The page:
In the latest survey, respondents felt the digital sector would be the biggest driver of future UK growth (50% of respondents, up from 26% of respondents surveyed in 2019), followed by health and wellbeing (36%, up from 15%), real estate and construction (31%, up from 10%), the consumer sector (19%, up from 12%), and the automotive sector (18%, up from 12%).

And, while down from April’s decade-high, the proportion of respondents planning UK investments in the next year (25%) is still at the second highest level since 2016.

Alison Kay, EY UK&I Managing Partner for Client Service, says: “The UK’s attractiveness as a destination for FDI remains comparatively strong despite COVID-19. Overall, the outlook for the UK is stronger than that for Europe. With strengths in key areas like digital technology, Research & Development, and manufacturing, there is more than a solid base for the UK to build a future strategy on. These factors, combined with a growing interest in ‘reshoring’, present post-pandemic opportunities for the UK to meet investor needs and accelerate its levelling-up agenda.

“However, the UK will need to keep pace with the changing drivers of investment. Since the start of the year, COVID-19 has seen investors put an increasing premium on a country having measures in place to prevent a future crisis and its level of success in dealing with the pandemic.”

Investor appetites changing

EY’s report reveals the pandemic has prompted shifts in what matters to investors and in the types of project attracting investment, with 61% of survey respondents saying the changing economic model in major city centres will become an important part of their future investment strategy.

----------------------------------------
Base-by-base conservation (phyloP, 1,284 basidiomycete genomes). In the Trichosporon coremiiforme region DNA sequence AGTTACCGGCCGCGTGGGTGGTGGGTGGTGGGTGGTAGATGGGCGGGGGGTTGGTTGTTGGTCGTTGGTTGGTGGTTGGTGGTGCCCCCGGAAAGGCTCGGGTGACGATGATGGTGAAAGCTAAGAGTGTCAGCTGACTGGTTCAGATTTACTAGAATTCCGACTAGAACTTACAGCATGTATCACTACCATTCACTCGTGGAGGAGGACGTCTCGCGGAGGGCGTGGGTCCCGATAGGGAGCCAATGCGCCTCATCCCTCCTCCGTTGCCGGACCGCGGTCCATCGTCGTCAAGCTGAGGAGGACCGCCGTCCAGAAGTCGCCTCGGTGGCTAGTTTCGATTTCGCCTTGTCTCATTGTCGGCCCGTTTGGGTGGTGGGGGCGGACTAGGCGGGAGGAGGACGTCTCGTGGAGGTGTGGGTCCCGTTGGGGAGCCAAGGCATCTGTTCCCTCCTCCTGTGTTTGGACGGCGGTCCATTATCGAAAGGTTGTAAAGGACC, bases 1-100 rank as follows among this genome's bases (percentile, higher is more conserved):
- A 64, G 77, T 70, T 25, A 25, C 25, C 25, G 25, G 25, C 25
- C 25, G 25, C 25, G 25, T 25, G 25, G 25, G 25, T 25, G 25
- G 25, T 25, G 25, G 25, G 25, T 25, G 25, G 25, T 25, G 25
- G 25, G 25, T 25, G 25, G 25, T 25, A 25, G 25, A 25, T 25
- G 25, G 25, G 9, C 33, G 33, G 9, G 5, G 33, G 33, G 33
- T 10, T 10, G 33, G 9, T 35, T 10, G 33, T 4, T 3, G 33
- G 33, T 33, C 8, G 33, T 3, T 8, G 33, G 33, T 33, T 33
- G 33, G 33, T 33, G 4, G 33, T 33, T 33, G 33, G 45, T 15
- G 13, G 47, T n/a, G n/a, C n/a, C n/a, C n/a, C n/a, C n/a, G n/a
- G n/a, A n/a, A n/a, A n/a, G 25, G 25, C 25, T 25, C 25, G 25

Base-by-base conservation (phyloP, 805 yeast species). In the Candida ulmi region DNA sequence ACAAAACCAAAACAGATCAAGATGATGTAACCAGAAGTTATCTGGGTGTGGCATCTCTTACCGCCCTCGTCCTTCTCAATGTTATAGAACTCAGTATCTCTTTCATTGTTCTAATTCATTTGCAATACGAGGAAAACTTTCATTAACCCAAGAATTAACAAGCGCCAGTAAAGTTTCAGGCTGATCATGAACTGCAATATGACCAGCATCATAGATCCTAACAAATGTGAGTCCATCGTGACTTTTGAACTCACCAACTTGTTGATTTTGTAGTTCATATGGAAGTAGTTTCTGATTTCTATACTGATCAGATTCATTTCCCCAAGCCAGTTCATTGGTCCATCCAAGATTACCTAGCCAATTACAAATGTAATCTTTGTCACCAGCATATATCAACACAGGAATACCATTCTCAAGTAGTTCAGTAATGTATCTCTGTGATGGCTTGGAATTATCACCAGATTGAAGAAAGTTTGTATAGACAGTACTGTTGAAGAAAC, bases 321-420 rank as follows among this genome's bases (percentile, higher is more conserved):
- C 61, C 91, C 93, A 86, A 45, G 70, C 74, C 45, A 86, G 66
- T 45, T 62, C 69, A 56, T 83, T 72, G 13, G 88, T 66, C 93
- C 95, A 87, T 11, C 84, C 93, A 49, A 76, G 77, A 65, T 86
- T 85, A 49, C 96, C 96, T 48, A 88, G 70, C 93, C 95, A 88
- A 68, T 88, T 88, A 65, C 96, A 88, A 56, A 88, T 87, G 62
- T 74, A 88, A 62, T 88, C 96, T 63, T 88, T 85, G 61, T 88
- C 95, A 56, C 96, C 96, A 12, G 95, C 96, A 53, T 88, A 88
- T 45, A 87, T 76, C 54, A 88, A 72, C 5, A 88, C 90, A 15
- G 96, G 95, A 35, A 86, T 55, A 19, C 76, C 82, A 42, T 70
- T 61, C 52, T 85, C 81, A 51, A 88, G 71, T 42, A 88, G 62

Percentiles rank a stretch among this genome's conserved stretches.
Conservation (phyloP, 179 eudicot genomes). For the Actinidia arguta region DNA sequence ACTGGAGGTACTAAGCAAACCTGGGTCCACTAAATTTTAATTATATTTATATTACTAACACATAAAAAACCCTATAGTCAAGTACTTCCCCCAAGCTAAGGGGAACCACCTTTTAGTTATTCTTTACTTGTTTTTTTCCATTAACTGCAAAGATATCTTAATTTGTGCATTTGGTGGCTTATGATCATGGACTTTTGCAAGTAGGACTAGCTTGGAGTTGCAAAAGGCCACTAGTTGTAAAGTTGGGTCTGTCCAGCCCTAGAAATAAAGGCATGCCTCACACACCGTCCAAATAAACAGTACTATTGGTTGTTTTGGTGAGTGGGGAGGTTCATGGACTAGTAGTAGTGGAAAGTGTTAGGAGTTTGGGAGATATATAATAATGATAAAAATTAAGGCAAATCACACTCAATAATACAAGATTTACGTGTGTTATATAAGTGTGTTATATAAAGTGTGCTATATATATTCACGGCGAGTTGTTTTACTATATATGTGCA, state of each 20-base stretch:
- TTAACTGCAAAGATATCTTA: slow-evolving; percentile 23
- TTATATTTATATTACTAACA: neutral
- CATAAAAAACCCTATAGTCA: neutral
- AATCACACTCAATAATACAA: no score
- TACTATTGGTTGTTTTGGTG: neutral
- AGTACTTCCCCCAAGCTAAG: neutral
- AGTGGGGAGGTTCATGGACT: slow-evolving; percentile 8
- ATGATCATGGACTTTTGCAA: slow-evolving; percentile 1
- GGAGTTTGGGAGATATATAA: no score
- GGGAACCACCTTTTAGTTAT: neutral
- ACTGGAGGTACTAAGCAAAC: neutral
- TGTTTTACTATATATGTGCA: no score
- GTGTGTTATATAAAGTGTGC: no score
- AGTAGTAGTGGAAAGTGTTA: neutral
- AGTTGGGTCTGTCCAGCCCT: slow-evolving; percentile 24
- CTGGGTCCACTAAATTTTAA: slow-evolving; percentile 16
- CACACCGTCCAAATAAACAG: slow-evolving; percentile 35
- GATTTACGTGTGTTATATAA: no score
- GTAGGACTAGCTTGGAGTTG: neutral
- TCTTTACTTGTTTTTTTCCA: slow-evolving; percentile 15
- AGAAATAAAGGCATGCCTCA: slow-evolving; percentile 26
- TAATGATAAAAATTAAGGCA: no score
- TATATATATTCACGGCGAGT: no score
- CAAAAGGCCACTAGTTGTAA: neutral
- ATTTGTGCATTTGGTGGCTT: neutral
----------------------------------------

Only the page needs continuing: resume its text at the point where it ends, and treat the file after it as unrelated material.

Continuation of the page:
COVID-19 has also required investors to re-prioritise their investment criteria. Thirty-six per cent of respondents say their most important investment criteria is a country having measures in place to prevent a future crisis (up from 20% in the summer), followed by 27% prioritising a country’s success in tackling COVID-19 (up from 23%). Factors such as the quality of labour (down from 25% to 19%) and the labour supply (down from 21% to 17%) have become less important.

Stuart concluded: “The pandemic has been a significant driver in boosting the importance of technology adoption and appetite for investment in health and wellbeing. The Government’s ambitious infrastructure plans also seem to have prompted interest in real estate and construction FDI. The decline in appeal of business services reflects the fact that this is a mature market with fewer new investment opportunities.

“It’s clear that investors will need to be convinced that a country can cope with future shocks before investing.”

 

EY is a global leader in assurance, tax, transaction and advisory services. With over 400 employees in our Cambridge and Luton offices, our teams provide a range of services to a variety of sectors, including manufacturing, life sciences, consumer products and retail, technology, real estate and construction, health, and the public sector. The broad array of companies across the East allows us to bring real, relevant and key insights to our clients.